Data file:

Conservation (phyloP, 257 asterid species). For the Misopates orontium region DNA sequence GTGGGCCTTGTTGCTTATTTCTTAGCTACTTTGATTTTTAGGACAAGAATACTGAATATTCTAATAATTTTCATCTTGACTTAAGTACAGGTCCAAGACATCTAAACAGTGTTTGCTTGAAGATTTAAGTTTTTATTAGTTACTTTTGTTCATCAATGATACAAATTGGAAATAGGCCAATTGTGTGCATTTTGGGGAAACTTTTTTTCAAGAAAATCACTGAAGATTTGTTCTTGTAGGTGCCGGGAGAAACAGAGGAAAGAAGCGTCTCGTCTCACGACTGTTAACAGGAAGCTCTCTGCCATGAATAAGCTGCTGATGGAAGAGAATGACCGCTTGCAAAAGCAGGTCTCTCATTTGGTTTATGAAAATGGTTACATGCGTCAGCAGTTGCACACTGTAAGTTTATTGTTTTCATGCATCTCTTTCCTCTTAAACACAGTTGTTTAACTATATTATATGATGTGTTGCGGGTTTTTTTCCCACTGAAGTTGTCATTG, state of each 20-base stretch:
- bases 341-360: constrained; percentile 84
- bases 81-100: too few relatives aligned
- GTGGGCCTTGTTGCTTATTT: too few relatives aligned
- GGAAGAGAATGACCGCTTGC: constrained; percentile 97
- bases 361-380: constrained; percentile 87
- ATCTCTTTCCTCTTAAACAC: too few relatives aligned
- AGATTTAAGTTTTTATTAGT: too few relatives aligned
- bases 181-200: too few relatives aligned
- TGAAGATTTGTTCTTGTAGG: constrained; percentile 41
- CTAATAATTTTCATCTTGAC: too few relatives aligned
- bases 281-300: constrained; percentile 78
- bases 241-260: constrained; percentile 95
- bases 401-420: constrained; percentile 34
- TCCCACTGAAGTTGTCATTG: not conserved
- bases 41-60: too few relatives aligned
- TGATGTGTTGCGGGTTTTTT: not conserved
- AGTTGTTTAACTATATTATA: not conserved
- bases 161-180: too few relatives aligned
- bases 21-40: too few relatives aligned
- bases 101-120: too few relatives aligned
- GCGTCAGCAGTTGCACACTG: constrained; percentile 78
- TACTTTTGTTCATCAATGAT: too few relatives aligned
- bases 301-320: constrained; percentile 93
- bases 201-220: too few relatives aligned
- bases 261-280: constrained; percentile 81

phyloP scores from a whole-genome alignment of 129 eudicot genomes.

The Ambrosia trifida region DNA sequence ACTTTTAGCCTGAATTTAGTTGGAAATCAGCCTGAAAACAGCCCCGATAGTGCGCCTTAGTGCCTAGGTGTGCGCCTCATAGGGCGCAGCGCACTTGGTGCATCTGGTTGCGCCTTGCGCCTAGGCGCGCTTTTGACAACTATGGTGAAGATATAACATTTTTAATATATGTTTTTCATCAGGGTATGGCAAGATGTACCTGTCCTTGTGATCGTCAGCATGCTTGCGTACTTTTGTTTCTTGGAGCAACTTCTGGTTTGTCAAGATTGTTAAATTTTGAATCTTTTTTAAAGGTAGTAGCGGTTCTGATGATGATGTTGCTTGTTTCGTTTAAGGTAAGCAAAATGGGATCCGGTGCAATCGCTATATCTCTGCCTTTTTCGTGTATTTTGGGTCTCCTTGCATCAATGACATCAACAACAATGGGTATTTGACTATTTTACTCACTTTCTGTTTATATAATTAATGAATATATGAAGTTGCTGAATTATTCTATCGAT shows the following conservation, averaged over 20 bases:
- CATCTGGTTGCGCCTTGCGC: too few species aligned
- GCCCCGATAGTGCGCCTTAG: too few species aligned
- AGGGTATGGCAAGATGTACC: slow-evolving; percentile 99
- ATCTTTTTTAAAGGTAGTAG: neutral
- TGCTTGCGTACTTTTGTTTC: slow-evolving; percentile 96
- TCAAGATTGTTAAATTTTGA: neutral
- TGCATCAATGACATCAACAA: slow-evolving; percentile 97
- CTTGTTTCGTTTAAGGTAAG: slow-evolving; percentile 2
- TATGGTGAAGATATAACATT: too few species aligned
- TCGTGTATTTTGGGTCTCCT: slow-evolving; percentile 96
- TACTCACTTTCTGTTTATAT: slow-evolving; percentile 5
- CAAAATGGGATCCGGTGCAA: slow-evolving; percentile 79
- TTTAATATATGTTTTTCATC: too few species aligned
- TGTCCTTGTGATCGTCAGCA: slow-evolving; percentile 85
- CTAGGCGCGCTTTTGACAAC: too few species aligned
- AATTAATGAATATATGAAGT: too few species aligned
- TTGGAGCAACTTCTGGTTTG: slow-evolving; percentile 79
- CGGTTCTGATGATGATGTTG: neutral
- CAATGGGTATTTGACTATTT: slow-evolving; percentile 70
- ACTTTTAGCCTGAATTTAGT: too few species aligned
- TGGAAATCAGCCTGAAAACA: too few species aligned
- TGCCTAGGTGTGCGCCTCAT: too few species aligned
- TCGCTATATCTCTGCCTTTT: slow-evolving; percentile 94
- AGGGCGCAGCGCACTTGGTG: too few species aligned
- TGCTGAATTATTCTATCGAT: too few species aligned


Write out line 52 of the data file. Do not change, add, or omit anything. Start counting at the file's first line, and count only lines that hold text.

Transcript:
- AGGGCGCAGCGCACTTGGTG: too few species aligned